Are Cancer Rates Soaring in Tanzania?
Have cancer cases at the country’s medical facilities shown a dramatic increase over the past six years?
The Guardian newspaper reports that Tanzania is experiencing a dramatic rise in cancer cases, with medical facilities struggling to cope, especially in remote communities.
While cancer patients in Tanzania have a right to be treated for free, late diagnosis and a shortage of essential drugs is, the Guardian reports, making the problem worse.
“Cancer is exploding,” says Dr Merchades Bugimbi, the Bugando Hospital’s acting director. Bugando is a referral and university teaching hospital for the Lake and Western zones of Tanzania. While the hospital has a state-of-the-art oncology wing built with the intention to make it a regional hub for cancer treatment, the facility was yet to come online at the time of publication due to a lack of funds to install and run the equipment necessary to treat cancer with radiation therapy.
The Guardian quotes medical oncologist Dr Nestory Masalu as saying that there were 320 cancer cases at Bugando in 2010, compared to 14,000 in 2016. This means that cancer diagnoses at Bugando have increased 40 fold over six years.
So are cancer rates in Tanzania rapidly increasing or are previously undiagnosed cases now being identified?
PesaCheck investigated the claim that cancer rates are ‘soaring’ in Tanzania and found that the claim is PARTIALLY TRUE for the following reasons:
During The 2016 World Cancer Day, the executive director at Ocean Road Cancer Institute (ORCI) Dr Julius Mwaisegale explained that cancer cases diagnosed at ORCI had increased from 2,500 to 56,000 cases in the period between 2005 and 2015.
The Kilimanjaro Cancer Registry (KCR) at the Kilimanjaro Christian Medical Center (KCMC) reported over 8,000 cancer cases between 2013 and 2014 in the Kilimanjaro region alone.
The government through the Ministry of Health and Social Welfare has acknowledged that cancer is a major public health problem in Tanzania. Earlier in 2017, The Citizen, a local newspaper, reported that the number of cancer patients recorded at Ocean Road has been increasing significantly over the years, noting that at least 5,244 cases were recorded in 2015, up from 4,195 in 2014 and 3,776 in 2013.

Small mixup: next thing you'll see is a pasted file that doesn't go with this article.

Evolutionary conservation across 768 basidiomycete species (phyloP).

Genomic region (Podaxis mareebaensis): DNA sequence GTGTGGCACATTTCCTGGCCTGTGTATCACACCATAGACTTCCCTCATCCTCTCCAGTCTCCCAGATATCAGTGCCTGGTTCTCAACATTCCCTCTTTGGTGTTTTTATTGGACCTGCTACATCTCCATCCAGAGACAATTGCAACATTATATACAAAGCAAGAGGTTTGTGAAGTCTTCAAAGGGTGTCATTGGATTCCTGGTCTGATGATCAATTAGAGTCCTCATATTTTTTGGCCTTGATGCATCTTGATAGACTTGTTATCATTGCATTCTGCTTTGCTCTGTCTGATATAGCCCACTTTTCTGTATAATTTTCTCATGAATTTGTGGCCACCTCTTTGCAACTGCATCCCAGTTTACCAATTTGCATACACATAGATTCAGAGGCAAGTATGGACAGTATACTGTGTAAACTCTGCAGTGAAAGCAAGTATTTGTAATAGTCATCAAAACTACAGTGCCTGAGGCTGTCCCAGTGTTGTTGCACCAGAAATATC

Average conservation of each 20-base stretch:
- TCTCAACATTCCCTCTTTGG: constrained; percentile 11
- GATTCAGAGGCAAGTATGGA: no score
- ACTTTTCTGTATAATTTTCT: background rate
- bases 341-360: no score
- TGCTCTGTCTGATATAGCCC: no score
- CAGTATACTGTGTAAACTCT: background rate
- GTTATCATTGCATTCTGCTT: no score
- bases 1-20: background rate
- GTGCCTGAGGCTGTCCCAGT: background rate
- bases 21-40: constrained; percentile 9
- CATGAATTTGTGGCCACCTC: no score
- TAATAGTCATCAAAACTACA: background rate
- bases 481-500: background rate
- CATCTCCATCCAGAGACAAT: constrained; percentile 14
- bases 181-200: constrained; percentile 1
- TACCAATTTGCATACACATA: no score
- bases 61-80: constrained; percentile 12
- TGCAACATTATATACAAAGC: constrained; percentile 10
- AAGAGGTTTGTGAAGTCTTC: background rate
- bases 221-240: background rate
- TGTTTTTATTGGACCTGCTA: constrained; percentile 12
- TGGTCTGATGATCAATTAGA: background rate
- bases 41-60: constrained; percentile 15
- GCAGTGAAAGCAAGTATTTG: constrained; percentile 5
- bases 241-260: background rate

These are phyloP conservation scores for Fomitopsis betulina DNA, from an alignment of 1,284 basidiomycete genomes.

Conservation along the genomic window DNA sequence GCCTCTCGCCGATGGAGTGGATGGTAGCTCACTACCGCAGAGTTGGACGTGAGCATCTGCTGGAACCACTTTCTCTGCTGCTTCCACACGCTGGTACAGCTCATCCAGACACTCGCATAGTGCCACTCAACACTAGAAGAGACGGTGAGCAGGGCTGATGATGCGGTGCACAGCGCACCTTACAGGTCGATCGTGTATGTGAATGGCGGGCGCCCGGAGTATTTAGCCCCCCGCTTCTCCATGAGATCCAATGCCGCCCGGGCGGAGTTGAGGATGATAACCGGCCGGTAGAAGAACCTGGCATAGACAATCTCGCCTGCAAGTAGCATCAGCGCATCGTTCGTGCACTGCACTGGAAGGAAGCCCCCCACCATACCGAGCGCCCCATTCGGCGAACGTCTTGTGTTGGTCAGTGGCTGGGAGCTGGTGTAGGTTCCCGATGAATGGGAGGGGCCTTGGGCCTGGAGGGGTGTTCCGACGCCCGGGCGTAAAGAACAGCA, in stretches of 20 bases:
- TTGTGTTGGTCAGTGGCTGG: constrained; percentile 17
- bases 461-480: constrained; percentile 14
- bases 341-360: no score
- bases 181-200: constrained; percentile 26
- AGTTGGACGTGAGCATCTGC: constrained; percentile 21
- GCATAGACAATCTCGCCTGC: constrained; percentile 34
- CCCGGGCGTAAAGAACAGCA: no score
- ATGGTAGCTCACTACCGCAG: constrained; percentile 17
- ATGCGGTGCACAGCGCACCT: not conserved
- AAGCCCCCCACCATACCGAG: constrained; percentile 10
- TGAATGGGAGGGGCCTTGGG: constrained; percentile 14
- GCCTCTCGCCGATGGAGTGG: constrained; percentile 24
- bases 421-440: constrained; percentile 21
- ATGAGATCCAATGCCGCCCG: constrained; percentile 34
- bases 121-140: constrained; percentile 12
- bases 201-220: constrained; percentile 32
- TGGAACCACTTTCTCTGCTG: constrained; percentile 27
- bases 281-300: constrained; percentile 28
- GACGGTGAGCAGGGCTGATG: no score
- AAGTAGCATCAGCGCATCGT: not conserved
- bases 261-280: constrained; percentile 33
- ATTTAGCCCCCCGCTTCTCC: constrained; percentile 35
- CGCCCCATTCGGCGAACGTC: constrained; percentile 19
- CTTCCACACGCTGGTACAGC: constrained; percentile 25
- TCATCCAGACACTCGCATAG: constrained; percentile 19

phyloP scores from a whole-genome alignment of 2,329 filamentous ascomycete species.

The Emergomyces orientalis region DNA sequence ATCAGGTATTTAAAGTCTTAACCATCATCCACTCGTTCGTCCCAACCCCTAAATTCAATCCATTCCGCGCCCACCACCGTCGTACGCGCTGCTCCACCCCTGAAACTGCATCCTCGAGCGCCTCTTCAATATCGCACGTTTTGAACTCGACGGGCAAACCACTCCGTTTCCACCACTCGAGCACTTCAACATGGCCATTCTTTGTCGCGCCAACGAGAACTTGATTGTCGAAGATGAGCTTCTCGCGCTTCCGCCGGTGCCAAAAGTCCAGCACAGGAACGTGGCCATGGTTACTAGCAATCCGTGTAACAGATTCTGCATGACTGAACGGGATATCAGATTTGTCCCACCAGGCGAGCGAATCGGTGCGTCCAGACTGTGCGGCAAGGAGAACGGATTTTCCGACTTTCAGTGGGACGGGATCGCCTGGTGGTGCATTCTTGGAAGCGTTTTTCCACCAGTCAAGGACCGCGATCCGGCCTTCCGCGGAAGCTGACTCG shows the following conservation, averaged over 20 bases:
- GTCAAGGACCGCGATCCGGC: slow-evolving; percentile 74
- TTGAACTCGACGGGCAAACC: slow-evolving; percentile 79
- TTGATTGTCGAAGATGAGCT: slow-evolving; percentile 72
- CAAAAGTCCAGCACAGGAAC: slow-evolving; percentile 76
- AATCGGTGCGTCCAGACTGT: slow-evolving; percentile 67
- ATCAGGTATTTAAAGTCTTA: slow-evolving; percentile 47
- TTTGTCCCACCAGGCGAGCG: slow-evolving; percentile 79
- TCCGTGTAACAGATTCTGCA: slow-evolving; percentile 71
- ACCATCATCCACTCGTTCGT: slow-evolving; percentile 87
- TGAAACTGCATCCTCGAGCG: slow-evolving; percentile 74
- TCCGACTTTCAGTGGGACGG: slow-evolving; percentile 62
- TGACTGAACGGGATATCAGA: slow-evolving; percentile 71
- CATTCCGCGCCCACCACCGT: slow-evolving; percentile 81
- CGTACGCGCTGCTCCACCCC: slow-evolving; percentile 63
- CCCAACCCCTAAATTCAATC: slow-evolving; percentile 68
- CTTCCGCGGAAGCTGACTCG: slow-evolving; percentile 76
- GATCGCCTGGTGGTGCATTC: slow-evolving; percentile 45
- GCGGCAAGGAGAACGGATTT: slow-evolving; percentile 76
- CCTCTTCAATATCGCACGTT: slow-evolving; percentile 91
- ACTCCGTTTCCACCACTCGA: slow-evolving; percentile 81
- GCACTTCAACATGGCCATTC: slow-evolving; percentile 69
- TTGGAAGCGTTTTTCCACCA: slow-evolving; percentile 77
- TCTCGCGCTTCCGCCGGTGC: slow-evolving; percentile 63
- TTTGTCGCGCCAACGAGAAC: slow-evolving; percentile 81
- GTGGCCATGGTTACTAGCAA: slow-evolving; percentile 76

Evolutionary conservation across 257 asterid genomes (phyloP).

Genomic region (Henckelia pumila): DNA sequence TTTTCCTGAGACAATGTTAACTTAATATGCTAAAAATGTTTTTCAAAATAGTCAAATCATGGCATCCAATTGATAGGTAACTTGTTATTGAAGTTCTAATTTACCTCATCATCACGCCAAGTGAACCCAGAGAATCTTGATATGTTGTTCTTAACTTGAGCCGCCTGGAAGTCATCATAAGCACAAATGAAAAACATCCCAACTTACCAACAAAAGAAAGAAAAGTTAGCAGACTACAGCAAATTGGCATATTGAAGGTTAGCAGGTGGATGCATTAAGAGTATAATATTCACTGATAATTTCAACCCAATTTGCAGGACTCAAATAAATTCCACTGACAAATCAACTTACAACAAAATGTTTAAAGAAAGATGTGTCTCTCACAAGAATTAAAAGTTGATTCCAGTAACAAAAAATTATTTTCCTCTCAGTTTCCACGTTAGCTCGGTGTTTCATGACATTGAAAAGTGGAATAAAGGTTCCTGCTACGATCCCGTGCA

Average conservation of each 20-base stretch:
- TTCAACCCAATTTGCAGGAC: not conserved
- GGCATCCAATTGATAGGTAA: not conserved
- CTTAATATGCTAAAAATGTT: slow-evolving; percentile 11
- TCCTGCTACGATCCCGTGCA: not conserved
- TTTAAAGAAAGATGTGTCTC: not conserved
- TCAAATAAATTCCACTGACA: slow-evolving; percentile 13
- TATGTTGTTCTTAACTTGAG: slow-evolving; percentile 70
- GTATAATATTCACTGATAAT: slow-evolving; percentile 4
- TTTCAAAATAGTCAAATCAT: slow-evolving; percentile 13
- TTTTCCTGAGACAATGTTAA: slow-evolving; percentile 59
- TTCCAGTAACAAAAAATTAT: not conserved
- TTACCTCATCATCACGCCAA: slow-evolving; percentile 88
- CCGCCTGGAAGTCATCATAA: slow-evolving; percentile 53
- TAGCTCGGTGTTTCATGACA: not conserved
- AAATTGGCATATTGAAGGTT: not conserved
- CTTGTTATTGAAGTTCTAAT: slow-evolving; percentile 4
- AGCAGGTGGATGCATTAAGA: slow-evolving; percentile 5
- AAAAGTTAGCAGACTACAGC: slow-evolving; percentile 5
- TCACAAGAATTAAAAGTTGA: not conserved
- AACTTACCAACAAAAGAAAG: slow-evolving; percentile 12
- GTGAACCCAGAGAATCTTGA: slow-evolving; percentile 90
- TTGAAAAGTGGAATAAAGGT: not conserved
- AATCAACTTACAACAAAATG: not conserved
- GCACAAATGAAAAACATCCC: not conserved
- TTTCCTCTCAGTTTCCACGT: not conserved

Ocean Road’s data The ORCI data reveals that Dar es Salaam leads with 16.88 per cent of all the cancer cases diagnosed in 2016, followed by Mbeya (10.83 per cent), Morogoro (10.58) and Kilimanjaro (8.31 per cent).
In all these instances, there was an increase in the number of people tested for cancer over the years, which would account for the higher numbers. Ocean Road and other treatment facilities do not have an established system to track and register cancer patients based on their exact places of origin, meaning that keeping track of diagnoses is difficult, and follow-up for treatment is a challenge.
According to Professor Ayoub Maghimba,the Tanzania Ministry of Health’s Non-Communicable Diseases Department director, the increase in cancer cases can be attributed to lifestyle choices and late discovery of cancers. 70 percent of patients, he notes, go to ORCI when it has already spread.
Dr Hamid Mustafa, a clinic oncologist at Regency Specialized Polyclinic in Dar es Salaam, agrees that there is an increase in cancer cases in the country. He says this is due to lifestyle changes that have led to increased prevalence of cancer. However, what’s more likely according to him is that better diagnosis and an increase in uptake of cancer screening is leading to the discovery of more cases that would otherwise go undiagnosed.
The claim that cancer rates are soaring in Tanzania is therefore PARTIALLY TRUE. The two major medical centres which provide cancer diagnostic and treatment services in the country have both reported an increase in the number of patients found with cancer. However, there has also been an increase in overall testing, which contributes to the increased diagnosis. Bugando Hospital, for example, is capable of testing up to 2,000 samples per week with a short turn-around time. This has led to better identification of potential cases of cancer and providing for further follow-up where treatment is necessary.
As medical practitioners use technology to spread knowledge about cancer throughout the country, people are becoming increasingly aware of the signs to look out for. We are likely to see an increase in cases of cancer diagnosed as people showing early signs visit health facilities, but we are also likely to see the survival rate increase due to effective early treatment.
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This report was written by PesaCheck Fellow Mwegelo Kapinga who is a development consultant, researcher and writer. Mwegelo has previously worked for Twaweza East Africa as a research analyst. The infographics are by PesaCheck Fellow Brian Wachanga, who is a Kenyan civic technologist interested in data visualisation. This report was edited by PesaCheck Managing Editor Eric Mugendi.
PesaCheck, co-founded by Catherine Gicheru and Justin Arenstein, is East Africa’s first public finance fact-checking initiative. It seeks to help the public separate fact from fiction in public pronouncements about the numbers that shape our world, with a special emphasis on pronouncements about public finances that shape government’s delivery of so-called ‘Sustainable Development Goals’ or SDG public services, such as healthcare, rural development and access to water / sanitation. PesaCheck also tests the accuracy of media reportage. To find out more about the project, visit pesacheck.org.
PesaCheck is a joint initiative of Code for Africa, through its local Code for Tanzania chapter,and the Data Zetu initiative to give Tanzanian citizens actionable data, in partnership with a coalition of local media organisations, with additional support from the International Center for Journalists(ICFJ).